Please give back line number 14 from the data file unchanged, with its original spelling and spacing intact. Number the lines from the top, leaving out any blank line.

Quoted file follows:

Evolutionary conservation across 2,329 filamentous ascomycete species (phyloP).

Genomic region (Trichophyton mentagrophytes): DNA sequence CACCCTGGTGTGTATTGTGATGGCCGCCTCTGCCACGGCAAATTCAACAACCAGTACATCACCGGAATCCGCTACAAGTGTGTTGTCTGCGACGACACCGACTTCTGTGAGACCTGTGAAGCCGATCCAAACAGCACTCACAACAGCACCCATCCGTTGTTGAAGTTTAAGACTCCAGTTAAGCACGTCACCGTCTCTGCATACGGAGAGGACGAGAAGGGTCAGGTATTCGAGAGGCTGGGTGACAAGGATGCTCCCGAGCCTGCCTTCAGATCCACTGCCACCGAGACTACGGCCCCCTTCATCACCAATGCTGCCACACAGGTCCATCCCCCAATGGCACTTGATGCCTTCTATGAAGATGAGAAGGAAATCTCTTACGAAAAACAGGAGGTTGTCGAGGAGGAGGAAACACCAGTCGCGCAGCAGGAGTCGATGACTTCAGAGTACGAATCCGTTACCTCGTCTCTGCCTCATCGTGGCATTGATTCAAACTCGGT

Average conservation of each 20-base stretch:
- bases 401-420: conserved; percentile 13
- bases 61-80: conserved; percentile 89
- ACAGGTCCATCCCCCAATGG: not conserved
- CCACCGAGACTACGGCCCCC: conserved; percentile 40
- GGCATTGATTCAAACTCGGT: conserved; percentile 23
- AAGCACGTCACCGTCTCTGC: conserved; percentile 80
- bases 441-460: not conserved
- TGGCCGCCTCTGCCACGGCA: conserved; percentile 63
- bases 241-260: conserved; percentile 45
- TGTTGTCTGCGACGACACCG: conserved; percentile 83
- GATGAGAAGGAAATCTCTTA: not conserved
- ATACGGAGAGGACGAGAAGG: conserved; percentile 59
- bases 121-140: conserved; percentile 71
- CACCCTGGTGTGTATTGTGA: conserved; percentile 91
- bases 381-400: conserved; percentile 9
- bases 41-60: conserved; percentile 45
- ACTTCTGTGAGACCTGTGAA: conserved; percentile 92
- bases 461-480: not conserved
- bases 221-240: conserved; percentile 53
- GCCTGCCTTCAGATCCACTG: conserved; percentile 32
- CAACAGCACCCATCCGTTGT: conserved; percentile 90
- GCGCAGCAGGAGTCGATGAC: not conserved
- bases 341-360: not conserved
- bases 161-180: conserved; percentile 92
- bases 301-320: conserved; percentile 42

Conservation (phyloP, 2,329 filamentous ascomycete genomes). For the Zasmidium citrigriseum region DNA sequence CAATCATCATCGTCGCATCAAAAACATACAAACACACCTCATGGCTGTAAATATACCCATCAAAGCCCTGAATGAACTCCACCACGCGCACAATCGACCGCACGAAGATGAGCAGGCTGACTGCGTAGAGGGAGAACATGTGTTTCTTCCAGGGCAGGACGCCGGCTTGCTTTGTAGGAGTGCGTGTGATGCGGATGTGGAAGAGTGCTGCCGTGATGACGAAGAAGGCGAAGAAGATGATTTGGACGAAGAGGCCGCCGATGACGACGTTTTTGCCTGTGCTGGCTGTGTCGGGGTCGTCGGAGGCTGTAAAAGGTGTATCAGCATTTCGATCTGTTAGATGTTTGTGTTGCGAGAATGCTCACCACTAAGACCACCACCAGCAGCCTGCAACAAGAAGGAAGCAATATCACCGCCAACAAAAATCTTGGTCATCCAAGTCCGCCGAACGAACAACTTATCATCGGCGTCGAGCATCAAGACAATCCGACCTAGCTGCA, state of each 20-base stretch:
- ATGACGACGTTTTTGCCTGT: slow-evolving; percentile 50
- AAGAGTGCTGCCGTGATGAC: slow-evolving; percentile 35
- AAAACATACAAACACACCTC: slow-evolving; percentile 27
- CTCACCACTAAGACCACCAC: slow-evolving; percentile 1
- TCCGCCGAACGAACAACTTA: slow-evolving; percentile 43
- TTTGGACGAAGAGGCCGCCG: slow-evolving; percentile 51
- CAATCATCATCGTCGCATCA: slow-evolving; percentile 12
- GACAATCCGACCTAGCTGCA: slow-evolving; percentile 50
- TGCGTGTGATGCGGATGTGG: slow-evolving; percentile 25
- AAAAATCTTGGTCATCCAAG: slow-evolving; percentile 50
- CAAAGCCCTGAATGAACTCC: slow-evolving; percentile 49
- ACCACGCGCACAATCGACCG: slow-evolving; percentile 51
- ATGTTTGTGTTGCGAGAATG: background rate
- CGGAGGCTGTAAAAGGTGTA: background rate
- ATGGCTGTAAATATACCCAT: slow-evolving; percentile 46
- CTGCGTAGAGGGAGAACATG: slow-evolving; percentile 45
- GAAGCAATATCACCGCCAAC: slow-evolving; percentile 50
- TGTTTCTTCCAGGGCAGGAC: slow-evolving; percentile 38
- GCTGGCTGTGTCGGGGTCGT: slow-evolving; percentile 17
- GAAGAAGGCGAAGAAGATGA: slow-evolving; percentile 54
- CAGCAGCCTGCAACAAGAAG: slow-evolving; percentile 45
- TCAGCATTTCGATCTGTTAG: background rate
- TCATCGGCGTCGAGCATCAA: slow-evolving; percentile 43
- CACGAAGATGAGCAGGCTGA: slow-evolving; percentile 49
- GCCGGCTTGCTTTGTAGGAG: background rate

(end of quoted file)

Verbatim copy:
- GATGAGAAGGAAATCTCTTA: not conserved